Maggie Santos reminisces on her past as a CC student and looks forward to her return to campus as the new Associate Director of Campus Safety

Where are you from?

My dad retired here so I’ve been here since 1979.

How long have you been a police officer?

Almost 24 years. Before that, I was a teacher. I used to teach Spanish and math after I graduated from [Colorado College]. I taught middle school and high school for five years and then I became a cop after that.

Did you always imagine yourself as a police officer?

Not at all, never even crossed my mind. Not until I was teaching for five or so years and I was like, “you know, I want to do something different,” and my friend just suggested I apply—and I got on. I was on the thought process of five years. Kind of like teaching, except every three to five years on the police force you do something different. So I never really left until now.

What was Campus Safety like when you went to Colorado College?

They were mostly old retired guys. I don’t know if we had too many full time people, because there were always different guys driving around. So you never really got to know them. Which is nice now that we have the same people and you guys actually get to know them by name.

What does your job entail?

Well, it is both campus safety and emergency management, and that is the piece that I am trying to promote: how to prepare for something catastrophic. Buildings burning down, chemical spills, active gunman, and training students, faculty, and staff on what to do when those things happen.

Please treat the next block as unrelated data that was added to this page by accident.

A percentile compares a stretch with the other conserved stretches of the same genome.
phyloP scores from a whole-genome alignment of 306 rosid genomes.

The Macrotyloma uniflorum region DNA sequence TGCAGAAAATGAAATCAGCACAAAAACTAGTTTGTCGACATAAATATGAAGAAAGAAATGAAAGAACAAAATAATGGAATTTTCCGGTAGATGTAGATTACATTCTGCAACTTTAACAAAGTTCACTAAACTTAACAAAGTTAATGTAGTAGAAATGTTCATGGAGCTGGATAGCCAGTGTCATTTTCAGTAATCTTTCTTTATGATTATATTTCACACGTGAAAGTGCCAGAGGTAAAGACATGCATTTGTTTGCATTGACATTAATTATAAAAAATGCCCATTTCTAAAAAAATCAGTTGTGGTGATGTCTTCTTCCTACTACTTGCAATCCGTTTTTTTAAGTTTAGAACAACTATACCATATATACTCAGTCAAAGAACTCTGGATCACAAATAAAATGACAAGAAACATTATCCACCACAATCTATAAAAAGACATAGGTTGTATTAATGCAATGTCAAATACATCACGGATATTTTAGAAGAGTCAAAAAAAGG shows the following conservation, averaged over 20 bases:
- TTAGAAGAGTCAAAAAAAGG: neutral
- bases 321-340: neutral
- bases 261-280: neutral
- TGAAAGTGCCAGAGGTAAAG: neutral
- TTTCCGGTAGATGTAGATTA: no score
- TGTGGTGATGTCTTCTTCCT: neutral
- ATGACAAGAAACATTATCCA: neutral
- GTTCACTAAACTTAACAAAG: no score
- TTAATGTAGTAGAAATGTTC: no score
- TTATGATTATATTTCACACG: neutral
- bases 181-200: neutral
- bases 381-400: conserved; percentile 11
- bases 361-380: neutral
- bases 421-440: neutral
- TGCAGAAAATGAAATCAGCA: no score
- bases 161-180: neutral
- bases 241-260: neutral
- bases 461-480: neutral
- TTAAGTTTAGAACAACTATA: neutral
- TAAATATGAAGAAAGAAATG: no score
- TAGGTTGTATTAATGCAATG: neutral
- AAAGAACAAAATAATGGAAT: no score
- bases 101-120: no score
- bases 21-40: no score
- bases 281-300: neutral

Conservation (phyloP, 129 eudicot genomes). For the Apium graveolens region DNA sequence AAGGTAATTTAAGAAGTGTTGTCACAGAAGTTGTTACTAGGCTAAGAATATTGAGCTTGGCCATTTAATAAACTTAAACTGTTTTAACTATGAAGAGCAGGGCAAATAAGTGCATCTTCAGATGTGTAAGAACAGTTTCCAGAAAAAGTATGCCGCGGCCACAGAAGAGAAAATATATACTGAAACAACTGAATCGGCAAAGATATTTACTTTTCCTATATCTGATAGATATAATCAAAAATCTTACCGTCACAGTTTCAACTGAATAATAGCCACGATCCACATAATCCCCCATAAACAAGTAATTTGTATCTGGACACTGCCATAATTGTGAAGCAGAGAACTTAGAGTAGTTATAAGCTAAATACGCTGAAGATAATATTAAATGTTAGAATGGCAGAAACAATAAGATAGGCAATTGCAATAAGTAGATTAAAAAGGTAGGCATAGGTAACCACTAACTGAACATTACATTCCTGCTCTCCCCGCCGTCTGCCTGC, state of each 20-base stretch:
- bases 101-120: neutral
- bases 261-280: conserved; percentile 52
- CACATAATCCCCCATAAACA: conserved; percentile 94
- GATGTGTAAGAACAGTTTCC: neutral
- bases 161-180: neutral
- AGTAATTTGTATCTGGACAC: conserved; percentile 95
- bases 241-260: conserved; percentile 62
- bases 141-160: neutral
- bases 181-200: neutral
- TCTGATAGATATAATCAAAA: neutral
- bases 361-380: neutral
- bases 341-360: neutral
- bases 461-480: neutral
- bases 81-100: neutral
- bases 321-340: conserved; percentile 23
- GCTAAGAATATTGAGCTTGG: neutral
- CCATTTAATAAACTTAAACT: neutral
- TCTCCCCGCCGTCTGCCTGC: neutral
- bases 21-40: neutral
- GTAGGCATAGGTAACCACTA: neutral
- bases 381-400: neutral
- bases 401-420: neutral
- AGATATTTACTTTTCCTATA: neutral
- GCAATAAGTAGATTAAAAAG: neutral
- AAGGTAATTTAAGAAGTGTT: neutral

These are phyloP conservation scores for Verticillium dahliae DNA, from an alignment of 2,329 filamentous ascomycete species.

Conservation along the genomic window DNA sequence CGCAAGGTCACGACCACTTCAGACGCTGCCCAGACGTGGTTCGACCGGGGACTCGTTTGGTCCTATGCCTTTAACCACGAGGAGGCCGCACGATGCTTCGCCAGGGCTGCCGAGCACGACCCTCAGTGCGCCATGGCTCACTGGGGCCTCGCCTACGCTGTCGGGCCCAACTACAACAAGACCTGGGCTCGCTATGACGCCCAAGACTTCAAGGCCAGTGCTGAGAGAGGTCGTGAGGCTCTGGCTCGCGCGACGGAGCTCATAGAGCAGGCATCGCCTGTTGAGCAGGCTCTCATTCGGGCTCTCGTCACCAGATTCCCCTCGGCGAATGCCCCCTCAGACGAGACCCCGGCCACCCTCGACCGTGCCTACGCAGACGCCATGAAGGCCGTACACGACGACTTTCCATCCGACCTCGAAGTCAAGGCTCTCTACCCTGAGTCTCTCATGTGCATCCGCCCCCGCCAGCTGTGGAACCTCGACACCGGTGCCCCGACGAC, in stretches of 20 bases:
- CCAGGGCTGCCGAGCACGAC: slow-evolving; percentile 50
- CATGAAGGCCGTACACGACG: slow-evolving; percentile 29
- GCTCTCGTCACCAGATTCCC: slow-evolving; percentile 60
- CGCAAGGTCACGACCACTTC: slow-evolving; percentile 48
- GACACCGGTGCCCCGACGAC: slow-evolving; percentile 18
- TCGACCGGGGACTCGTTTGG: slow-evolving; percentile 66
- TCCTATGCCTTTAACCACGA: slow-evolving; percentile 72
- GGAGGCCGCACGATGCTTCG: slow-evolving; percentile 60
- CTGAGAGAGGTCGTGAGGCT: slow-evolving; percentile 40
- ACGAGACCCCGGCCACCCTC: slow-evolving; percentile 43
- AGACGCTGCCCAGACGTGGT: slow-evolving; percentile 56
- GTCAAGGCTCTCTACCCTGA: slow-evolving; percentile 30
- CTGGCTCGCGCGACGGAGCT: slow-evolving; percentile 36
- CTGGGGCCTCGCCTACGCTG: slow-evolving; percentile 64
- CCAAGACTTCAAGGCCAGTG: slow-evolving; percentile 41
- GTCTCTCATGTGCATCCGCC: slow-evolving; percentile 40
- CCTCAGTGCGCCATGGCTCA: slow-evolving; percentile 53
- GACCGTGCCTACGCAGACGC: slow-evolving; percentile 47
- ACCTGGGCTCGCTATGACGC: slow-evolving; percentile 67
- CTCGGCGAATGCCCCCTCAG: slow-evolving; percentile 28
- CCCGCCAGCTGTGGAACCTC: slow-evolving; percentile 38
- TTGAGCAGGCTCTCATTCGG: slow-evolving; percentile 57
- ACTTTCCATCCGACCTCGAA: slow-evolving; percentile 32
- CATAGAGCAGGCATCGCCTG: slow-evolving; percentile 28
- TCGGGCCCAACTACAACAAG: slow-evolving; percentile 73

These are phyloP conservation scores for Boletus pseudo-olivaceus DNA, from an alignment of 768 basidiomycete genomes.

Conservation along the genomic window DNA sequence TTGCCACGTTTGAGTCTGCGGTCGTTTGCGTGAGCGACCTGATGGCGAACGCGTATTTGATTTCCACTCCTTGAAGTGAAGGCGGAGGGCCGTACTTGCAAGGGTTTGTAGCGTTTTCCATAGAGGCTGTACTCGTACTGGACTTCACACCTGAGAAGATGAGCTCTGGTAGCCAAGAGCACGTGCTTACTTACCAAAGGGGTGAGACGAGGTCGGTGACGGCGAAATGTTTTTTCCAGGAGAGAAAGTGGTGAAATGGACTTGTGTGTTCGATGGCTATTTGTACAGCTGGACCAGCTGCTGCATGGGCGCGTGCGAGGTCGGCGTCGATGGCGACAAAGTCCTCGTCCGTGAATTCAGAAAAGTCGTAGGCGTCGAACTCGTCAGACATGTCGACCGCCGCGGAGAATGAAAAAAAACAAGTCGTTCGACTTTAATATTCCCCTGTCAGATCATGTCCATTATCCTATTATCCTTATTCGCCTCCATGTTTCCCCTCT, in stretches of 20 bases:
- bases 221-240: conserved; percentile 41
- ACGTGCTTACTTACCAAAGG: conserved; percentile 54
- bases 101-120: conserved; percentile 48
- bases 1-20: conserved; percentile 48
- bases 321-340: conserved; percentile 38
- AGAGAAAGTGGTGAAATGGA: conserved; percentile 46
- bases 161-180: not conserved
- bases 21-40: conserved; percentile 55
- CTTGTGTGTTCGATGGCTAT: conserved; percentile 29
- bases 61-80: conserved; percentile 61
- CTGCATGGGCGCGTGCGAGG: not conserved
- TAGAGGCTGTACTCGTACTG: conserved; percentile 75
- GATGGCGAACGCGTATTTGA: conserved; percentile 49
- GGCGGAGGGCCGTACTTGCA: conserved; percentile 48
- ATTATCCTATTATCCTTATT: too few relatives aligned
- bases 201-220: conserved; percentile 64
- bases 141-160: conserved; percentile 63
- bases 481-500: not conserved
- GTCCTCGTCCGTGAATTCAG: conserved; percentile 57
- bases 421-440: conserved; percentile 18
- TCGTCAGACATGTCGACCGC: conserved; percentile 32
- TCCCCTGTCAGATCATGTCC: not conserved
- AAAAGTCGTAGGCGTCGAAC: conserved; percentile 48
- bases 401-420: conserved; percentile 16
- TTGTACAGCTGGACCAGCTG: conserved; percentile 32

What are you most looking forward to at Colorado College?

I think getting to know everybody, what their roles are, all the new things that are going on, how is it different from when I was here—which, it is very different. Even the population is very different. When I was here I, think there was three to five percent students of color, and now it is almost thirty percent. It’s significantly different in just that way. I think my brother and I were the biggest population by ourselves. We used to have NASU, BSU, and, I think it was called METCHA, the Hispanic group. We were all one group. There were so few of us that there wasn’t any point in having three different groups. So we all just had meetings together.

What do you think will be the biggest challenge?

I think learning everything. Everything that is interesting is also very difficult and I need to learn what everybody’s role is and how does that fill the need for emergency management. Because, if there is a crisis, what can Facilities do for me, what can maybe Transportation do. Everybody has a role and I need to figure out what those roles are.

What events have had the most impact on you in your time in the police force?

Probably sexual assault and crimes against children. That was probably the most difficult job I ever had in terms of the emotional impact on my employees and myself and how to keep everybody still positive and addressing those issues.

What is one of your favorite pastimes when you are not working?

I do sports photography, and I quilt. I try to do the Incline once a week with my friends.

What would you wear to a safety-themed party?

I would probably have to have a helmet because I am so graceless. I am always falling down. When I was on the bike unit I had an accident. My third day on the street, I got hit by a car as I was walking. I was arresting somebody in the street, and two people were drag racing, so I didn’t have time to get out of the street and I got hit.

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